I suspect that when it starts to lunge its jaws are closed and its mouth deflated; as soon as it opens its jaws to swallow the prey its mouth will inflate.

      A bit hard to tell from the video, though.


      • Jenny Haniver
        Posted October 24, 2018 at 6:19 pm | Permalink

        If you look at my response to Heather Hastie in the thread immediately below, you’ll find the link to another video. Perhaps it would give you some clues as to what’s going on; perhaps not. Really, what the eel does looks like magic, but of course it’s not. I wish I had an app or program that would slow down the video so that I could get a good look at the transformation. That in itself is what fascinates me the most. Be sure to watch both on full screen.

        • Michael Fisher
          Posted October 24, 2018 at 8:49 pm | Permalink

          The YouTube video can be viewed at 0.25 speed simply by going into the “settings” gear wheel [bottom right of screen] & going to the “Speed” Menu

          If that’s still too fast you can install the excellent & free VLC Media Player to your PC/Mac/Android/Linux device & play it at ANY slowness inc frame by frame. Bottom of the page in the link above is the different varieties of VLC. To play a YT video just tell it the source url.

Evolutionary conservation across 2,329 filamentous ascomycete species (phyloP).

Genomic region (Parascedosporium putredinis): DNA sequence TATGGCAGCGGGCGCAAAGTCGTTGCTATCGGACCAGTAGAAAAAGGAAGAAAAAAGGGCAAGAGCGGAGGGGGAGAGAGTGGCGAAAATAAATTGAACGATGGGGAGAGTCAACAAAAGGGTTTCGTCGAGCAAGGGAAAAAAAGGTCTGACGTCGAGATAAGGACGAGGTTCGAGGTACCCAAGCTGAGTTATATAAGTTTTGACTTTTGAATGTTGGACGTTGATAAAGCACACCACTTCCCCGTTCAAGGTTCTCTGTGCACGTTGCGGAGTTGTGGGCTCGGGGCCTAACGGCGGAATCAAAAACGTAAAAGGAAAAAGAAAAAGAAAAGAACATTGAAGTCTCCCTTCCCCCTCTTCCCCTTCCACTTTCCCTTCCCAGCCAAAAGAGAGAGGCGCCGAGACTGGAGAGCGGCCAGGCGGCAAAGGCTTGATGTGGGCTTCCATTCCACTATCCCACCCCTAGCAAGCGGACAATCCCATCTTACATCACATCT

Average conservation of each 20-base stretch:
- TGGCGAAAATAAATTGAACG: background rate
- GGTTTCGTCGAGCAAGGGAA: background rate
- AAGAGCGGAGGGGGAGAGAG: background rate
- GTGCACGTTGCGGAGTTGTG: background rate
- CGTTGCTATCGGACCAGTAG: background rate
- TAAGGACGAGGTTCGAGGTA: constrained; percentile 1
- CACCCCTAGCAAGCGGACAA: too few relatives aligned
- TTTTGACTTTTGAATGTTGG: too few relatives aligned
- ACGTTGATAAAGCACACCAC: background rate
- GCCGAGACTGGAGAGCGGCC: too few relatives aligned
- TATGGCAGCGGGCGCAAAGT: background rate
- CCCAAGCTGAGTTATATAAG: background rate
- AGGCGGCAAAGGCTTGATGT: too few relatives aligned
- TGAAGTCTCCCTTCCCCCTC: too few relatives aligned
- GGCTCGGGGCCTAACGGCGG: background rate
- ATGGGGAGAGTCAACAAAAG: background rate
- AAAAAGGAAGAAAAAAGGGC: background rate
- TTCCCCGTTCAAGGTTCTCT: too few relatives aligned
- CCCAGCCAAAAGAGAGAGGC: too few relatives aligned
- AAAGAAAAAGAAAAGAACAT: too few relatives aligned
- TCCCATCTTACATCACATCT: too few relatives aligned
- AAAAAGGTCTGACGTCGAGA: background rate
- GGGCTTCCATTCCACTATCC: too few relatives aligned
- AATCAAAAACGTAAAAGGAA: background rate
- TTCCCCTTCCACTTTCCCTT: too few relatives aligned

• Jenny Haniver
            Posted October 25, 2018 at 12:34 pm | Permalink


      • Adam M.
        Posted October 24, 2018 at 10:46 pm | Permalink

        Good point. If it doesn’t open its mouth until the prey is right in front of it, the prey may get sucked in along with the water.

  6. Jenny Haniver
    Posted October 24, 2018 at 1:47 pm | Permalink

    Ir’s astounding. I wish the video were longer because it’s captivating to watch.

    • Heather Hastie
      Posted October 24, 2018 at 2:00 pm | Permalink

      Same here – I wanted more! What a cool creature!

      • Jenny Haniver
        Posted October 24, 2018 at 6:12 pm | Permalink